Steven Smith and David Warner have not just been the backbone of the Australian batting in the last five years. They have actually been the entire body of Australian batting. What a series this might have been in Cricket Australia had not stuck to the obstinate high-handed ban on these two stalwarts….
Rewind a couple of years.
A dramatic fifth afternoon of the Boxing Day Test 2016. Australia had started the day just 22 ahead in the first innings. It had been a tall-scoring, rain-interrupted match, and seemed destined for a draw.
And then Mitchell Starc let loose a barrage of power hitting, slamming seven sixes in a quickfire 84. In just 29 overs, Australia had extended their lead to 181.
The climax was predictable, rather counter-intuitively, given the unpredictability of the Pakistan side. Josh Hazlewood made the initial dent, Nathan Lyon scythed through the middle-order and finally Starc, now with the ball, skittled out the tail. With still, more than 14 overs to spare, Australia won the Test by an innings and 18 runs.
Coincidentally, the Pakistan first innings total had been exactly the same as the Indians put up. India had declared their innings at 443 for 7 with just moments to spare on the second afternoon. Pakistan had scored a lot faster, but bad weather had ensured that their declaration at 443 for 9 came only after lunch on the third day.
That, as mentioned, is just a coincidence. Not much can be read into it. The wicket was not the same, the teams even less so.
The Australians had played Jackson Bird as the third paceman against Pakistan. In this Test, we saw the extraordinary Pat Cummins scripting miracles with both bat and ball.
Yet, Australia lost this Test by a huge margin while they had won that one by an innings. One look at the scorecard tells us the reason.
Replying to that 443, the Australians had responded with a scintillating counterattack. While their openers were both back in the hutch with the score reading 36 in this outing, by the time they had lost their second opener two years earlier, they had already romped past the follow on mark.
Having blasted a 143-ball 144, David Warner had tried to pull one from Wahab Riaz and had gloved a catch down the leg side.
And it had brought Steven Smith to the crease. When Starc had completed his assault on the Pakistani bowlers on the final morning, and the innings had been closed at 624 for 8, Smith was still there, undefeated on 165.
Yes, that was the difference. Australia had got all those runs. And throughout, at one end, there had been the presence of either Warner or Smith.
That, and the probable fact that perhaps, due to some specific reason, Mitchell Starc does not swing or reverse swing his deliveries quite that much nowadays.
The contrast between the two Test matches, after that particular similarity of first innings scores, tells us a lot about the two Australian sides, and specifically about the value of Smith and Warner.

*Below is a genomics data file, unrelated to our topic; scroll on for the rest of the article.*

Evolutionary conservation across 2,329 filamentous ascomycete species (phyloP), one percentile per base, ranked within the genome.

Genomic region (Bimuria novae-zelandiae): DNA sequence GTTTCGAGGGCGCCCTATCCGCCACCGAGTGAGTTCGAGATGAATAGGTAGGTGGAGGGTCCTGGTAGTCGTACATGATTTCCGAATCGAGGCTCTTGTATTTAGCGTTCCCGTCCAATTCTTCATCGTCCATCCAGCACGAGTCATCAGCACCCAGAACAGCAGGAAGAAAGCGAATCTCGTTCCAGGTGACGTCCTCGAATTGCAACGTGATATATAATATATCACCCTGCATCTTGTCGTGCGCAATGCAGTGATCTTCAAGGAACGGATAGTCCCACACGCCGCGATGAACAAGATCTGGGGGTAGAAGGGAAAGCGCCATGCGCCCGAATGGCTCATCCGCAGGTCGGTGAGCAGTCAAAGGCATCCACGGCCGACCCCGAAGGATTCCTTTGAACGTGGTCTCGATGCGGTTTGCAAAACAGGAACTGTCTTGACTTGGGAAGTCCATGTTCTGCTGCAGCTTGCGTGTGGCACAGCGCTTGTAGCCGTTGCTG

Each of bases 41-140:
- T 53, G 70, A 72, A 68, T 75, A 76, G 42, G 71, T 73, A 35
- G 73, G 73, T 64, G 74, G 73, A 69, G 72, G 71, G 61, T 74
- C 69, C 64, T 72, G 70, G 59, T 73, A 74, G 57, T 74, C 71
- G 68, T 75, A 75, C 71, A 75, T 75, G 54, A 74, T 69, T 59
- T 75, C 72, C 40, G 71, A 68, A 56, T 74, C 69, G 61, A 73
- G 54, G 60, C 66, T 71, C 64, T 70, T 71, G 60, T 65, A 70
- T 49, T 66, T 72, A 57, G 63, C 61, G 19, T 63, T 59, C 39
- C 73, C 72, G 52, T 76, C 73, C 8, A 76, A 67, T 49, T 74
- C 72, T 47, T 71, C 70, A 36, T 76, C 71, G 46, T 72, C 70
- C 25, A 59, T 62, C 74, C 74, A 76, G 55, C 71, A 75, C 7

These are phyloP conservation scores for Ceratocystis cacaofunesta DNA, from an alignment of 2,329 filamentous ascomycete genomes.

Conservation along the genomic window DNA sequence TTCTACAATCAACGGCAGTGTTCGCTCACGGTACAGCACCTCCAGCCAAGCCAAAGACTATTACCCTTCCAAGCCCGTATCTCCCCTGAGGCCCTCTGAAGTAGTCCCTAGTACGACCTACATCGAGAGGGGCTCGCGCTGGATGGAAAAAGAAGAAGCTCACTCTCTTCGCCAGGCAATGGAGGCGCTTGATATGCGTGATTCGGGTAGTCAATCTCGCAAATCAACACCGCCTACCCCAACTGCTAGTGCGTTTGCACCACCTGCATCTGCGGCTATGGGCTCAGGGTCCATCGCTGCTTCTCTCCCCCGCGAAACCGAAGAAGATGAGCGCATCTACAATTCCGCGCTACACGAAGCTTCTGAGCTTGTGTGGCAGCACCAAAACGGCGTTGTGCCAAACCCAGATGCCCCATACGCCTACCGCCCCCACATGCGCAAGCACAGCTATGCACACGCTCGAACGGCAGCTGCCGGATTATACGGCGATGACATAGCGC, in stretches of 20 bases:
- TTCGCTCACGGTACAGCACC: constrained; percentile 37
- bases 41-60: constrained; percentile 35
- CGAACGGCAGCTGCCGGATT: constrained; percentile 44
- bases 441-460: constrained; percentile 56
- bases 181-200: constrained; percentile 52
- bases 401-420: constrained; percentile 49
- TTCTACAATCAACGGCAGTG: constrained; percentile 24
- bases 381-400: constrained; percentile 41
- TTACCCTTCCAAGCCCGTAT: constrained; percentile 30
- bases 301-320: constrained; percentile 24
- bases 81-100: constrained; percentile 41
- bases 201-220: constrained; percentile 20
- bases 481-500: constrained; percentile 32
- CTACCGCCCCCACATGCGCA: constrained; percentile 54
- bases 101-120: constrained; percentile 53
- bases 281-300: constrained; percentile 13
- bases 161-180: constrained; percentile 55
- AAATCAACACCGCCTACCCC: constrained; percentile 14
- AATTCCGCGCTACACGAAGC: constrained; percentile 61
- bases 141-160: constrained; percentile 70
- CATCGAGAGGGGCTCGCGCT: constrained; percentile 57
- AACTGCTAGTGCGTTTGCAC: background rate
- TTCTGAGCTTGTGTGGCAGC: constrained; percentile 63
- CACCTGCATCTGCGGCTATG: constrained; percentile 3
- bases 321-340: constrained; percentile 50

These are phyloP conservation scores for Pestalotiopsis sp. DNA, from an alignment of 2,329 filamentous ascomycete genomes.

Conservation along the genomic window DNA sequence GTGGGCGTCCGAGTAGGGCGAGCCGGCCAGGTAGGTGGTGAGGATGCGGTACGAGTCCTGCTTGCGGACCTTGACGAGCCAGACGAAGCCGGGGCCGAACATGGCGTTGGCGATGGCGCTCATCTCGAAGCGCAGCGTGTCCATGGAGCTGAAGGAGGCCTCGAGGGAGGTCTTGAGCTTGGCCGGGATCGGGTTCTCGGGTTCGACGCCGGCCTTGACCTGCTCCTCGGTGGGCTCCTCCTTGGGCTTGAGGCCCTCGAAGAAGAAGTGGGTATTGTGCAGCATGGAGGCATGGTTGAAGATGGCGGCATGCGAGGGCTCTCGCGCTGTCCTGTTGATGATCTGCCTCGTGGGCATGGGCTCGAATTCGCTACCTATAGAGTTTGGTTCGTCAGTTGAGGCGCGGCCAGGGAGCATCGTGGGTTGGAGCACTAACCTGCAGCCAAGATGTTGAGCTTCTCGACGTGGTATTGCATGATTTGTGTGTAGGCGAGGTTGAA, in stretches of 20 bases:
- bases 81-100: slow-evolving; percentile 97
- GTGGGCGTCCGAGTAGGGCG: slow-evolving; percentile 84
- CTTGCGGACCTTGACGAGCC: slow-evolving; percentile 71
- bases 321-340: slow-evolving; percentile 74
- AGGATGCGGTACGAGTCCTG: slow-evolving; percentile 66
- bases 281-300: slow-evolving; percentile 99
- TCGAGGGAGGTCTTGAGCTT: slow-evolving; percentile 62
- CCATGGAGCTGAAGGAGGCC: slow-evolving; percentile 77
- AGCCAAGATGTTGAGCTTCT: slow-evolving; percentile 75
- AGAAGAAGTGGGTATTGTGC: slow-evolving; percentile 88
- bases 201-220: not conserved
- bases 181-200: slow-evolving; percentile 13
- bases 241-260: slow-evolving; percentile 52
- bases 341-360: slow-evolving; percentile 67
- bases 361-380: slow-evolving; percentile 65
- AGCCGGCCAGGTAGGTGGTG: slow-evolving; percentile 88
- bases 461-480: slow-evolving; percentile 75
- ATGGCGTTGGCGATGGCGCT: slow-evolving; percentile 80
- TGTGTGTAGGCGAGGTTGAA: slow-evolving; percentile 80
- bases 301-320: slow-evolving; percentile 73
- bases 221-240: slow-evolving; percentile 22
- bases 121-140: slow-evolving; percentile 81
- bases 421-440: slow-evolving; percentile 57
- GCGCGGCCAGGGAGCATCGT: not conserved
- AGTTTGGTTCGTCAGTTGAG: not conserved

One the best batsman of the world, a mantle that the Indian skipper Virat Kohli sports now in Smith’s glaring absence. The other, by some distance, the best opening batsman of modern day cricket.
The two of them played together for the first time in March 2013.
Since then they have represented Australia together in 57 Tests. They have won 30 of them, lost just 19.
In these 57 Tests, Smith has scored 5867 runs at 66.67, numbers that make the eye pop. Warner has not had a bad time either, with 5181 runs at 49.81.
The 8 Test matches played without them have seen Australia win 1 and lose 6.
Let me give you another statistic.
Since March 2013, Smith has played in all the Tests that Warner has appeared in. However, in this same period there have been two Tests in which Warner has not played but Smith has. At Nottingham and Lord’s against England in 2013. Australia lost both these Tests.
Together they have scored 11,048 runs at 57.54 in the 57 Tests they have both appeared in. In those same Tests, the rest of the Australian batting, all the other men put together, have managed 20,174 runs at 30.02.
Smith has 23 hundreds in these Tests, Warner 18. The next on the list is Usman Khwaja with 6.
Smith and Warner together is a combination that is formidable. They do not form the backbone of the Australian batting, they are the Australian batting … the head and the middle of it, combining to hold the structure together.
One cannot just pluck all those runs, centuries and experience from the side and carry on pretending it is business as usual. Shoes that huge are bound to trip anyone who steps into them.
And thereby it is hardly surprising that we are witnessing a struggling Australian side.
They are up against a fantastic Indian unit, of extraordinary bowling in both pace and spin departments, with at least one great and one very good batsman in their midst. It is actually quite an achievement not to be 0-3 down in the series.
We have often discussed whether the bans served on the cricketers, over and above the punishment meted by ICC, are justified or not. Especially when it is implemented by Cricket Australia, with many wrinkling their noses at the whiff of a blatant double-dealing volte-face.
But one is left wondering about the loss to cricketing excitement.
What a continuous cracker of high voltage contests we would have had if the Australian side had included these two stalwarts. The high-handed obstinacy of sticking to the bans have scooped a huge amount of spice and substance from the fare.